AbstractBACKGROUND AND OBJECTIVES: Our knowledge of primary chronic cold agglutinin disease (CAD) is incomplete. The aim of this study was to collect comprehensive and precise data the on epidemiology, clinical and pathological features, course, and therapy of CAD. DESIGN AND METHODS: We performed a population-based retrospective follow-up study of as many as possible of all CAD patients in Norway. Eighty-six patients were studied. RESULTS: The prevalence of primary CAD was 16 cases per million inhabitants. The incidence rate was 1 per million per year. The median age at onset was 67 years (range, 30-92) and the male to female ratio was 0.55. The median survival was 12.5 years from onset. Autoimmune diseases other than CAD were reported in 8% of patients, cold-induced circulatory symptoms in 91%, and exacerbation of hemolytic anemia during febrile illness in 74%. At least 51% had received red blood cell transfusions. The mean initial hemoglobin level was 9.2 g/dL (range, 4.5-15.6) and the median monoclonal immunoglobulin level 4.0 g/L (range, 0.0-47.3). Most laboratory findings did not change significantly during a median follow-up of 5 years. Monoclonal IgM was detected in 90%; IgG and IgA in 3.5% each; with kappa light chains in 94%. An abnormal kappa/lambda ratio in bone marrow was found in 90%, lymphoma in 76%, and lymphoplasmacytic lymphoma in 50%. Transformation to aggressive lymphoma occurred in 3.5% during 10 years. Rituximab therapy was the only treatment showing acceptable response rates (60%). INTERPRETATION AND CONCLUSIONS: Primary CAD represents a spectrum of clonal lymphoproliferative bone marrow disorders, in most cases with morphological signs of lymphoma. Despite a favorable prognosis for survival, the disease is not indolent in terms of clinical manifestations.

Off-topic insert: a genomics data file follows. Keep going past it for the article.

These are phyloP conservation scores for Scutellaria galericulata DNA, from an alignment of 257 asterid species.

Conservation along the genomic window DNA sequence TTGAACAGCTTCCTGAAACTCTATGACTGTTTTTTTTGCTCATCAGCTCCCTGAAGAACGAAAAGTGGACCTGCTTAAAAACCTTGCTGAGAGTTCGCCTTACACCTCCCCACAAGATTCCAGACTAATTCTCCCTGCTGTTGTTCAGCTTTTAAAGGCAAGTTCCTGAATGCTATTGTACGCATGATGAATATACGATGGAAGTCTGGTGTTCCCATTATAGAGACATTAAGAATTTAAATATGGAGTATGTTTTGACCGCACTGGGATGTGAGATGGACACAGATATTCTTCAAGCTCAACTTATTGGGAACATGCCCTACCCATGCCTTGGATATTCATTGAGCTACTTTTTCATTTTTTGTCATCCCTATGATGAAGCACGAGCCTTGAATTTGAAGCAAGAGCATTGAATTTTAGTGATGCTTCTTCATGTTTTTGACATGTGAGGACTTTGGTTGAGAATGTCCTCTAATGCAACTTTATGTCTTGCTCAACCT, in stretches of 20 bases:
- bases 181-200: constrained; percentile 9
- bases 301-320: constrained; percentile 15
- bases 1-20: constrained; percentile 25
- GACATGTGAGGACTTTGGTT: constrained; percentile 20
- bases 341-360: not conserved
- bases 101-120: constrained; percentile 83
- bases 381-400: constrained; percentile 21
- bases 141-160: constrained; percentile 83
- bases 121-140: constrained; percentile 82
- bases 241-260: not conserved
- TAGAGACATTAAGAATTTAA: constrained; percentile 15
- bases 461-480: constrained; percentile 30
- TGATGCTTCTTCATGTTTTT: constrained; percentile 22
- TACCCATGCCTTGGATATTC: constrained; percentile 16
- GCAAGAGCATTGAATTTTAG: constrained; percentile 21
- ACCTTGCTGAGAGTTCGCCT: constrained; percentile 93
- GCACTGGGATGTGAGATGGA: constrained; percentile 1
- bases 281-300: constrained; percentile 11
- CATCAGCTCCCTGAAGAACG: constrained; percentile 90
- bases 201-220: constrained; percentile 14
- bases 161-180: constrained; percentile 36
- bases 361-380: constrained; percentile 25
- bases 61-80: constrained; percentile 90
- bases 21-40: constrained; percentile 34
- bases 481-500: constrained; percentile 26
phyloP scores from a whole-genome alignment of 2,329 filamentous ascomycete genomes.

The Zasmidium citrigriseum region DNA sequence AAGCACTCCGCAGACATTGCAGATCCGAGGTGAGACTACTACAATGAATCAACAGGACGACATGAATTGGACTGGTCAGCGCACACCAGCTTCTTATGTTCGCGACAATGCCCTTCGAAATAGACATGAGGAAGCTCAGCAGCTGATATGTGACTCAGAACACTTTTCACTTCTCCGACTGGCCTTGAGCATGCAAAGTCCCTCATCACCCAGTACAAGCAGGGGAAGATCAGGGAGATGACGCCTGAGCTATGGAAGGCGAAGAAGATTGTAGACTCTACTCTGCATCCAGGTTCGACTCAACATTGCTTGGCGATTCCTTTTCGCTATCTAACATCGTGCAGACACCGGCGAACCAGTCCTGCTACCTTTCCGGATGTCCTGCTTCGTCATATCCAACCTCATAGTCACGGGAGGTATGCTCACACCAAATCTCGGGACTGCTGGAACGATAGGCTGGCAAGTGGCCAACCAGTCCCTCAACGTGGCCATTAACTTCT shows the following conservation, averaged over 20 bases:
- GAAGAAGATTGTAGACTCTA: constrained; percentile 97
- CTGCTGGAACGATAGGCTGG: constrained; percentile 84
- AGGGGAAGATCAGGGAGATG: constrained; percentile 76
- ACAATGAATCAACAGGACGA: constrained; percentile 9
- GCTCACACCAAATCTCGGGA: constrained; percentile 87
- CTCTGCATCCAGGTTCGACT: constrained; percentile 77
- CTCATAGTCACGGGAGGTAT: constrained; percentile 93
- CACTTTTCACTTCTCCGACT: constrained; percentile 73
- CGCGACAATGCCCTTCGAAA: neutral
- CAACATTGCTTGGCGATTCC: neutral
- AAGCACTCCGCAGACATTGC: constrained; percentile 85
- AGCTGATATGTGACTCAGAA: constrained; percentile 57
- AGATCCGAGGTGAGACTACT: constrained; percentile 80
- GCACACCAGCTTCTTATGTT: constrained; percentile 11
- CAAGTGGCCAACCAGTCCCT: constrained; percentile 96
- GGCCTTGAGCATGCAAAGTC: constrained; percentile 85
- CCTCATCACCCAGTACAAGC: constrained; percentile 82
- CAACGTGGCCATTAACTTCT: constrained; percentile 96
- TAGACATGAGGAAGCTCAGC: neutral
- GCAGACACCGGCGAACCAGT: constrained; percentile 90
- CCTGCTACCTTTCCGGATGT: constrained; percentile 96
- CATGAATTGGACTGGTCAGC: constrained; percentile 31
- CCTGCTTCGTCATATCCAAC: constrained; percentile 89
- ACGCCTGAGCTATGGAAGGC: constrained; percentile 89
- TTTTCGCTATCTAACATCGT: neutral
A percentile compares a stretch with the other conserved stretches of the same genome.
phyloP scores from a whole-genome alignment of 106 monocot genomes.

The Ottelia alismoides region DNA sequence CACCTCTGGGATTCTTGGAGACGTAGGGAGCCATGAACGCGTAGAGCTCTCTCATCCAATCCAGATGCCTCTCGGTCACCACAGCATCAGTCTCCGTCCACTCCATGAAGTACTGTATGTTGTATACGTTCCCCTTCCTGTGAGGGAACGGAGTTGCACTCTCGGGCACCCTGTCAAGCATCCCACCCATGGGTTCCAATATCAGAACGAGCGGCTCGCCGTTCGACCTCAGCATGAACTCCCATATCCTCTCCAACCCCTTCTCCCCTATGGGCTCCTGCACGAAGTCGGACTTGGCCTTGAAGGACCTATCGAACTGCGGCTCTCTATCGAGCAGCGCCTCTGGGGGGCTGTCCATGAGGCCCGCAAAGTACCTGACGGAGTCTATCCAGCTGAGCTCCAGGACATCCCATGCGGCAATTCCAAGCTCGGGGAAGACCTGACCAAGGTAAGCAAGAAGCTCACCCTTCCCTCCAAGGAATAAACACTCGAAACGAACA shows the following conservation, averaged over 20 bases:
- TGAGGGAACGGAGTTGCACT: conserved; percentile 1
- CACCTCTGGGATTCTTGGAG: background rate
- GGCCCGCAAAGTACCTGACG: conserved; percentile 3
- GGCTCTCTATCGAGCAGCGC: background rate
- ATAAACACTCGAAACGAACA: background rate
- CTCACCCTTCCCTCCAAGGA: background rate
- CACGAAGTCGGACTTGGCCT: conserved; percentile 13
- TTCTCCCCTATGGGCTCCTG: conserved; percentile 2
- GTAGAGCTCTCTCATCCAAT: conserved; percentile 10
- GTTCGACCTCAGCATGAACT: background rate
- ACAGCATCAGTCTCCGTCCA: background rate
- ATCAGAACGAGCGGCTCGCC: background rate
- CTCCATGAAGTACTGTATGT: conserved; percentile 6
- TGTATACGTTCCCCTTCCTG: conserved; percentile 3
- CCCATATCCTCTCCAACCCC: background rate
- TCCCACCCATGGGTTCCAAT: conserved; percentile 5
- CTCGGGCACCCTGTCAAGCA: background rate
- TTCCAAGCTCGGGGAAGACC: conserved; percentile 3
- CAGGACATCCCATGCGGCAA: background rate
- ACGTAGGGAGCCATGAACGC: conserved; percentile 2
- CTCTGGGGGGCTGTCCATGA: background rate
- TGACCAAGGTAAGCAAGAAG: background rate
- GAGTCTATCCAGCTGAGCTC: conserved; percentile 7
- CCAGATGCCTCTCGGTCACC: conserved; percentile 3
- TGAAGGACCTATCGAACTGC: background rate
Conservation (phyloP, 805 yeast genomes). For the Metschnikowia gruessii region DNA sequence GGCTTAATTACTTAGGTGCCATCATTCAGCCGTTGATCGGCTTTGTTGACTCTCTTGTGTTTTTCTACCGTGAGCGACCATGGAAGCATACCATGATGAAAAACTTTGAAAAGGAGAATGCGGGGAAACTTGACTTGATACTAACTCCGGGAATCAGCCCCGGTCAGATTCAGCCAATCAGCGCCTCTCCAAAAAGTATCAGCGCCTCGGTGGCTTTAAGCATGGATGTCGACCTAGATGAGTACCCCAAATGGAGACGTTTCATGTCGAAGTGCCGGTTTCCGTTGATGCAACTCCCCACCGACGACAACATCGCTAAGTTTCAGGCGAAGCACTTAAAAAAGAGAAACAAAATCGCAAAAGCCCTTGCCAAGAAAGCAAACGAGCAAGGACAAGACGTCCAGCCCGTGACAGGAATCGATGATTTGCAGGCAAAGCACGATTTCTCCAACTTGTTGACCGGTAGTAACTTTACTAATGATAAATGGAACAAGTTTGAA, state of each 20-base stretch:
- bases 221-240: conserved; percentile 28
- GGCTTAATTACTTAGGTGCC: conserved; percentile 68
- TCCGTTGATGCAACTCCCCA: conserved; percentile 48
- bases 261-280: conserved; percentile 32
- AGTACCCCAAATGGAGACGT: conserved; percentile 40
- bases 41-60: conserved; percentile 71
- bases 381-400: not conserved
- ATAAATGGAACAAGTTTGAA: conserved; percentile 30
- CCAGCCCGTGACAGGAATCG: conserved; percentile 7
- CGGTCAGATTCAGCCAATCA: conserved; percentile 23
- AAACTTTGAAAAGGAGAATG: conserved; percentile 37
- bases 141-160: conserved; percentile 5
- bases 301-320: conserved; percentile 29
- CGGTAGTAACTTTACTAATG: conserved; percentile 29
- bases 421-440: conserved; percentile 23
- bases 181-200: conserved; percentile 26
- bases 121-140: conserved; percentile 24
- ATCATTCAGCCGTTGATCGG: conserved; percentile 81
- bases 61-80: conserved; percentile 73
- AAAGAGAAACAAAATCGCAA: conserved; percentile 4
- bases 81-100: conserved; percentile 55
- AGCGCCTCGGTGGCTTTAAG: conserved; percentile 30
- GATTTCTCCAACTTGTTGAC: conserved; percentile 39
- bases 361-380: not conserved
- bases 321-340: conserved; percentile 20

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Vol. 91 No. 4 (2006): April, 2006 : Articles
Ferrata Storti Foundation, Pavia, Italy
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